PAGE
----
( Civil ) - President Saakashvili said in an address to his party congress on November 23 that Georgia faced "a moment of truth" and the January 5 early presidential elections would be "a decisive moment" of each citizen of Georgia.
In his speech President Saakashvili has suggested that his re-election in the early polls would equal to restoration of Georgia's territorial integrity and the country's integration to Euro-Atlantic structures.
Thousands of ruling National Movement party activists were gathered at the congress, which was held in the Sports Palace in Tbilisi. The event was broadcasted live by the Georgian televisions.
"My life loses reason if we fail to restore Georgia's territorial integrity and if we fail to integrate Georgia into Euro-Atlantic structures," Saakashvili said. "On January 5 we should answer the question: do we want Georgia's unity; do we want further progress?"
"I am an ordinary citizen of this country and I also have dreams. I see Sokhumi in my dreams, my white house in Eshera," he said. "But I also see a nightmare in my dreams: I am in Sokhumi, but I am not allowed to walk there."
"On January 5 my nightmares will either come true, or we will all go back to Sokhumi and unite Georgia... We will either open this road towards Sokhumi, or forever close it down."
He also suggested that this road to country's reunification posed a threat of provocations, which was natural, because, "the easiest way to prevent provocations would be to join Russia and to cede our territories."
Saakashvili pointed out that "if everything goes due plan" Georgia would become an official candidate for NATO membership in 2008.
In his address, Saakashvili spoke much about the progress his government and his ruling party made. "We are young revolutionary government... We are idealist and maximalists - this is our party's major strength," he said.
Referring to recent anti-governmental demonstrations and unrests in Tbilisi, Saakashvili said that "machine of lie" has challenged Georgia.
A term "machine of lie" has been frequently used by the ruling party and governmental officials recently in allusion to, what they call, a Russian-backed and business tycoon Badri Patarkatsishvili-financed campaign to overthrow the current Georgian government. Imedi TV, co-owned by Patarkatsishvili, was a major component of this "machine of lie," the authorities claim.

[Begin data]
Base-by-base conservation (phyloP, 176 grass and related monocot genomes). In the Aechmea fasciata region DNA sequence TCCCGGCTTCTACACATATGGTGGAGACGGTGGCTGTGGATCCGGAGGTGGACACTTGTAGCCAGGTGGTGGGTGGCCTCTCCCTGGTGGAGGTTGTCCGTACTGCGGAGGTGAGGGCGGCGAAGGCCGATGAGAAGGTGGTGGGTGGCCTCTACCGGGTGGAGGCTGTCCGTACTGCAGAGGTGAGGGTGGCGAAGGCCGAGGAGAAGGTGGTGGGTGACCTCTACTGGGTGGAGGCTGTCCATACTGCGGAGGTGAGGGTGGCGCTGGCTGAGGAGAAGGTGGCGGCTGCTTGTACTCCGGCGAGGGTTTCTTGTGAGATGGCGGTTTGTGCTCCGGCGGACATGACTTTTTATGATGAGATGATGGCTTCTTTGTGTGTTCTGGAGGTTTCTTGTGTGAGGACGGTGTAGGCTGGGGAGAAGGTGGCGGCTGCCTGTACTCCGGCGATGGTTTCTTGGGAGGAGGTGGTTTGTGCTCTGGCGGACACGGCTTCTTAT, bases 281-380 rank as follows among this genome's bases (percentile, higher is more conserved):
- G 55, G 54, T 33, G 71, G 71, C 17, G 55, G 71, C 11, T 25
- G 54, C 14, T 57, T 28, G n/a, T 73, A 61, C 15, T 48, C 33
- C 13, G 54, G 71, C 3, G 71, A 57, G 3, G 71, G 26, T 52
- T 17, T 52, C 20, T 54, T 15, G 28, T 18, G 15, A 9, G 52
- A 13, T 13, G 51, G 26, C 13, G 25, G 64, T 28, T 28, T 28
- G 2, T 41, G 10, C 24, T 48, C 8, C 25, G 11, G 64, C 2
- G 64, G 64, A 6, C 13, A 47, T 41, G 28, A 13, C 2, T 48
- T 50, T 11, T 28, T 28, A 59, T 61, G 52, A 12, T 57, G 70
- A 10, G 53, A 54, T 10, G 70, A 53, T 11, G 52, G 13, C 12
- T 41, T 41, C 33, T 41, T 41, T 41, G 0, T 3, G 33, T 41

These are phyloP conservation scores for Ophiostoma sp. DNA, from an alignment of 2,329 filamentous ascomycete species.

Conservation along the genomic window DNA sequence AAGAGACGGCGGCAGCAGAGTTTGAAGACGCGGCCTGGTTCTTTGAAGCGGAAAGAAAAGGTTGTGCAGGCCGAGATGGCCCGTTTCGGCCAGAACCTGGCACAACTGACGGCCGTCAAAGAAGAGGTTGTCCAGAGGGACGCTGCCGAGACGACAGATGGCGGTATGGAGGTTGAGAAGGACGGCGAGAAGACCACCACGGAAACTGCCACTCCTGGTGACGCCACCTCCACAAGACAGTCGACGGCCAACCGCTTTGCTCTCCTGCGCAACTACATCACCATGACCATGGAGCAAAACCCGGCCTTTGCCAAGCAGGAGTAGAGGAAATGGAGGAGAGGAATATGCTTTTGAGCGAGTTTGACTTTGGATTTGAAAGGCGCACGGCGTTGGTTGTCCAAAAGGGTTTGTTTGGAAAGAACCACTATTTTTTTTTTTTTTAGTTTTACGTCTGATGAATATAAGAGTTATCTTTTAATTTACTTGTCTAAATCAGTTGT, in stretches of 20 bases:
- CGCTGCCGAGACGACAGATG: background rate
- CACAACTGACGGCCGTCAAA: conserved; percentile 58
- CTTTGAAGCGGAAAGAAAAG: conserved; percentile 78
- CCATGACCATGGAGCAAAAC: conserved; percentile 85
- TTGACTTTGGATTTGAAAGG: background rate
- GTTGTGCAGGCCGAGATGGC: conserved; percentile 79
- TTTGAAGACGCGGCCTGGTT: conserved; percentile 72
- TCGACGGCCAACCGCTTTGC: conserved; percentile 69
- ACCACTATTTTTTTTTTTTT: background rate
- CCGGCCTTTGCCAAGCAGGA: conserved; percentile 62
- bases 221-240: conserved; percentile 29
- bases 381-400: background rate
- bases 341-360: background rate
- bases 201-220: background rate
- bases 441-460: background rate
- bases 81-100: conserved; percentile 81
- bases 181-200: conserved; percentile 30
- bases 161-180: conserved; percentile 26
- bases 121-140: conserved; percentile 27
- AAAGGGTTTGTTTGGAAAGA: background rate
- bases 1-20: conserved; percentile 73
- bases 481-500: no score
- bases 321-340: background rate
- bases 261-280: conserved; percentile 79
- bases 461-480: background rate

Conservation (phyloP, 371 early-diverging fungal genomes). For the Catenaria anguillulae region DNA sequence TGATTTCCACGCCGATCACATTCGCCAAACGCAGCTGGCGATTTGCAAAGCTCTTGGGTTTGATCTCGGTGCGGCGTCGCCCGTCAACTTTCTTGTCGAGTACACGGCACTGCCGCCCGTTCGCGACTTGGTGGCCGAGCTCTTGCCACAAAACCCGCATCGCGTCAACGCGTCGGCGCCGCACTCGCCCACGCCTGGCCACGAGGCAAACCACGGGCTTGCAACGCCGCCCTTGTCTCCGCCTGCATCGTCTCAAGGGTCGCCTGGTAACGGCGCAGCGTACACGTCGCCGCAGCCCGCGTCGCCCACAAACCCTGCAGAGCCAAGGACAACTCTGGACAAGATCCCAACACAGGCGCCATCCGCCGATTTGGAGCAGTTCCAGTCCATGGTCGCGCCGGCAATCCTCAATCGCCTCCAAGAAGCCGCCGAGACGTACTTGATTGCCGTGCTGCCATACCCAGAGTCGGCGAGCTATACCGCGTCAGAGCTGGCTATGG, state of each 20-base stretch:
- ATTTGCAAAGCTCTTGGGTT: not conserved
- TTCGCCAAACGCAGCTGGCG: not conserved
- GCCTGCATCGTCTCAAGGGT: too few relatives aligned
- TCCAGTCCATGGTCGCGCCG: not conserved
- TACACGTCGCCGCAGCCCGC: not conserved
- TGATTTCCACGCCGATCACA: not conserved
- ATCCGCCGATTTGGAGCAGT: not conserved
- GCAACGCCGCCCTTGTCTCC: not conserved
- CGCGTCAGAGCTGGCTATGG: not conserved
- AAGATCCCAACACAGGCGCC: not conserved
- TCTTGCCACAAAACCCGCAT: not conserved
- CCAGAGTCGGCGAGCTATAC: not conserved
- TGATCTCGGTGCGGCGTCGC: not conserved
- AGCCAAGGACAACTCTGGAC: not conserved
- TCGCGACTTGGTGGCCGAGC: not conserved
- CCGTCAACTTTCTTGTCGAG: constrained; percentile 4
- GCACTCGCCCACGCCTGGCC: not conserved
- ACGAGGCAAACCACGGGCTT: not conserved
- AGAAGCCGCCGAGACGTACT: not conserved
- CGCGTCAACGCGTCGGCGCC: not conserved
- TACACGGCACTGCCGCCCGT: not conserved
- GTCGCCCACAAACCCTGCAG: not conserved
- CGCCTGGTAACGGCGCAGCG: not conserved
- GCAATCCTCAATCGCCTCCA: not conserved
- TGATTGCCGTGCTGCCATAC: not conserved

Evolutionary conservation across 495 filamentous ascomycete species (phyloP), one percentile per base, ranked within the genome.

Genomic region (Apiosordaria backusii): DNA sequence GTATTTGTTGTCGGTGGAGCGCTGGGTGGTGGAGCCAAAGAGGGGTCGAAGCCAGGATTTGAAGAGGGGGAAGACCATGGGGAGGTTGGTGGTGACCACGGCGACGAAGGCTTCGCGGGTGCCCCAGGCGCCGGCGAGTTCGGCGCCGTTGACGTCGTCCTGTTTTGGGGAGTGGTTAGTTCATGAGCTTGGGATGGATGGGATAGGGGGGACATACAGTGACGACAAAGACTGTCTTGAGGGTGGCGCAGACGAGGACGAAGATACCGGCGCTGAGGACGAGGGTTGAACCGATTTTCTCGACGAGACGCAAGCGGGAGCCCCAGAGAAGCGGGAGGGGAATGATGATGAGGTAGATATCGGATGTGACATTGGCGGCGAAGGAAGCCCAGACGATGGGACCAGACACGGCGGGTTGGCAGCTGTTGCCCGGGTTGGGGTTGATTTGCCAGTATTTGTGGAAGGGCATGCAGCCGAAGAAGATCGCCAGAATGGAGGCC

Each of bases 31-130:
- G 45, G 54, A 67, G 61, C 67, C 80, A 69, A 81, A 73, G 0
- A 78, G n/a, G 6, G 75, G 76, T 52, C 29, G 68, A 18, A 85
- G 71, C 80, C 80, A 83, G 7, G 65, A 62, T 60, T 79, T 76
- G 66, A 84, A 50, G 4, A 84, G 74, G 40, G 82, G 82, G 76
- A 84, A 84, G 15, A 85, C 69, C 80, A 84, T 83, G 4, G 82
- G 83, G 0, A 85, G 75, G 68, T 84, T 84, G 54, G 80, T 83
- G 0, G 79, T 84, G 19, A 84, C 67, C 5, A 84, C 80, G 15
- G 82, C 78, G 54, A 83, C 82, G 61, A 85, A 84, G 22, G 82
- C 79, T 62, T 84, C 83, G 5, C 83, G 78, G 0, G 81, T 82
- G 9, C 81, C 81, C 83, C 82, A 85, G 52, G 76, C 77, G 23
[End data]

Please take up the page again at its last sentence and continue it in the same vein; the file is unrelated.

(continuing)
"The goal of this machine of lie was to hit us at the most painful places," he said. "There still are attempts to internationally isolate Georgia. But today here is the president of Poland and this is our response to those attempts who wanted to isolate us from Europe and this is the Europe's response as well to these attempts."
Lech Kaczynski, the President of Poland, who is currently visiting Tbilisi, attended the ruling party's congress. He was then to meet with opposition leaders.
Saakashvili, however, also said that the challenge had not yet been finally overcome. "Our enemies still hold their hands on us," he said.
In a conciliatory gesture to opponents, President Saakashvili said that he was ready to offer his hand of cooperation to everyone. "We have no anomies within Georgia," he said. "I also can turn a blind eye and forget all the insult I have received in recent days. But we can forget and forgive them this."
However, then he added: "There might be some questions to some people over links with the Russian intelligence, but we are ready to forgive them."
Remarks were made in reference to some opposition leaders, whom the authorities have accused of having links with alleged Russian intelligence operatives in Georgia. The opposition claims allegations are part of the authorities' campaign "to terrorize opponents."
In the end of his speech Saakashvili has warned that there would be "many provocations" ahead. "There will be many attempts to stir turmoil, but we should respond with calmness and restraint," he said.